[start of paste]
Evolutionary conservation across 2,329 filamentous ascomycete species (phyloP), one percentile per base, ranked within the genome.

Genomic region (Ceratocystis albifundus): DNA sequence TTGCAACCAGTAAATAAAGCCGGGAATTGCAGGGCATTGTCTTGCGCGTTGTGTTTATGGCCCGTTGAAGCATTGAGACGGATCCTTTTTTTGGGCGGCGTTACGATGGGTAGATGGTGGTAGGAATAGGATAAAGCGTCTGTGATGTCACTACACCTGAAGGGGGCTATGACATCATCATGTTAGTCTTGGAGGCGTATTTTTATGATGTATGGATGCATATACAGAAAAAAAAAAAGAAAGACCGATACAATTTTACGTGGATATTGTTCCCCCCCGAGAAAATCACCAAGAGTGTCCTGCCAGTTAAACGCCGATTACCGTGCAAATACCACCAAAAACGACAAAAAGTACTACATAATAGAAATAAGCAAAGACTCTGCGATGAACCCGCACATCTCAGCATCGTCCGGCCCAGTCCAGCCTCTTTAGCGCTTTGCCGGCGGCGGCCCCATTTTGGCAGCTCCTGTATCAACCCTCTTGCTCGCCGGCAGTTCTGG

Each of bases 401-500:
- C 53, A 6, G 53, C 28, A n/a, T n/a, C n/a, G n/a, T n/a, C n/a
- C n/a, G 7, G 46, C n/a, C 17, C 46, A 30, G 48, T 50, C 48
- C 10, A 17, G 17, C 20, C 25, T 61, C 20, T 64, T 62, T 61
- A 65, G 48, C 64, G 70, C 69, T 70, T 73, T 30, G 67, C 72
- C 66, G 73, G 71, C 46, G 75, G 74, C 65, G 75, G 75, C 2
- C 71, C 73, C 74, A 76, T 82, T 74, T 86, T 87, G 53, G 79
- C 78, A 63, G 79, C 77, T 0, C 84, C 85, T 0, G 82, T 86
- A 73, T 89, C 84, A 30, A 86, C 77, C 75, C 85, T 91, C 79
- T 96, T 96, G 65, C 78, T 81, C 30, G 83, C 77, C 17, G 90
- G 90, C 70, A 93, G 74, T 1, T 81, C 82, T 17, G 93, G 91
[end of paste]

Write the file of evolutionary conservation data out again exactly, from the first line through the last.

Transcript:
Evolutionary conservation across 2,329 filamentous ascomycete species (phyloP), one percentile per base, ranked within the genome.

Genomic region (Ceratocystis albifundus): DNA sequence TTGCAACCAGTAAATAAAGCCGGGAATTGCAGGGCATTGTCTTGCGCGTTGTGTTTATGGCCCGTTGAAGCATTGAGACGGATCCTTTTTTTGGGCGGCGTTACGATGGGTAGATGGTGGTAGGAATAGGATAAAGCGTCTGTGATGTCACTACACCTGAAGGGGGCTATGACATCATCATGTTAGTCTTGGAGGCGTATTTTTATGATGTATGGATGCATATACAGAAAAAAAAAAAGAAAGACCGATACAATTTTACGTGGATATTGTTCCCCCCCGAGAAAATCACCAAGAGTGTCCTGCCAGTTAAACGCCGATTACCGTGCAAATACCACCAAAAACGACAAAAAGTACTACATAATAGAAATAAGCAAAGACTCTGCGATGAACCCGCACATCTCAGCATCGTCCGGCCCAGTCCAGCCTCTTTAGCGCTTTGCCGGCGGCGGCCCCATTTTGGCAGCTCCTGTATCAACCCTCTTGCTCGCCGGCAGTTCTGG

Each of bases 401-500:
- C 53, A 6, G 53, C 28, A n/a, T n/a, C n/a, G n/a, T n/a, C n/a
- C n/a, G 7, G 46, C n/a, C 17, C 46, A 30, G 48, T 50, C 48
- C 10, A 17, G 17, C 20, C 25, T 61, C 20, T 64, T 62, T 61
- A 65, G 48, C 64, G 70, C 69, T 70, T 73, T 30, G 67, C 72
- C 66, G 73, G 71, C 46, G 75, G 74, C 65, G 75, G 75, C 2
- C 71, C 73, C 74, A 76, T 82, T 74, T 86, T 87, G 53, G 79
- C 78, A 63, G 79, C 77, T 0, C 84, C 85, T 0, G 82, T 86
- A 73, T 89, C 84, A 30, A 86, C 77, C 75, C 85, T 91, C 79
- T 96, T 96, G 65, C 78, T 81, C 30, G 83, C 77, C 17, G 90
- G 90, C 70, A 93, G 74, T 1, T 81, C 82, T 17, G 93, G 91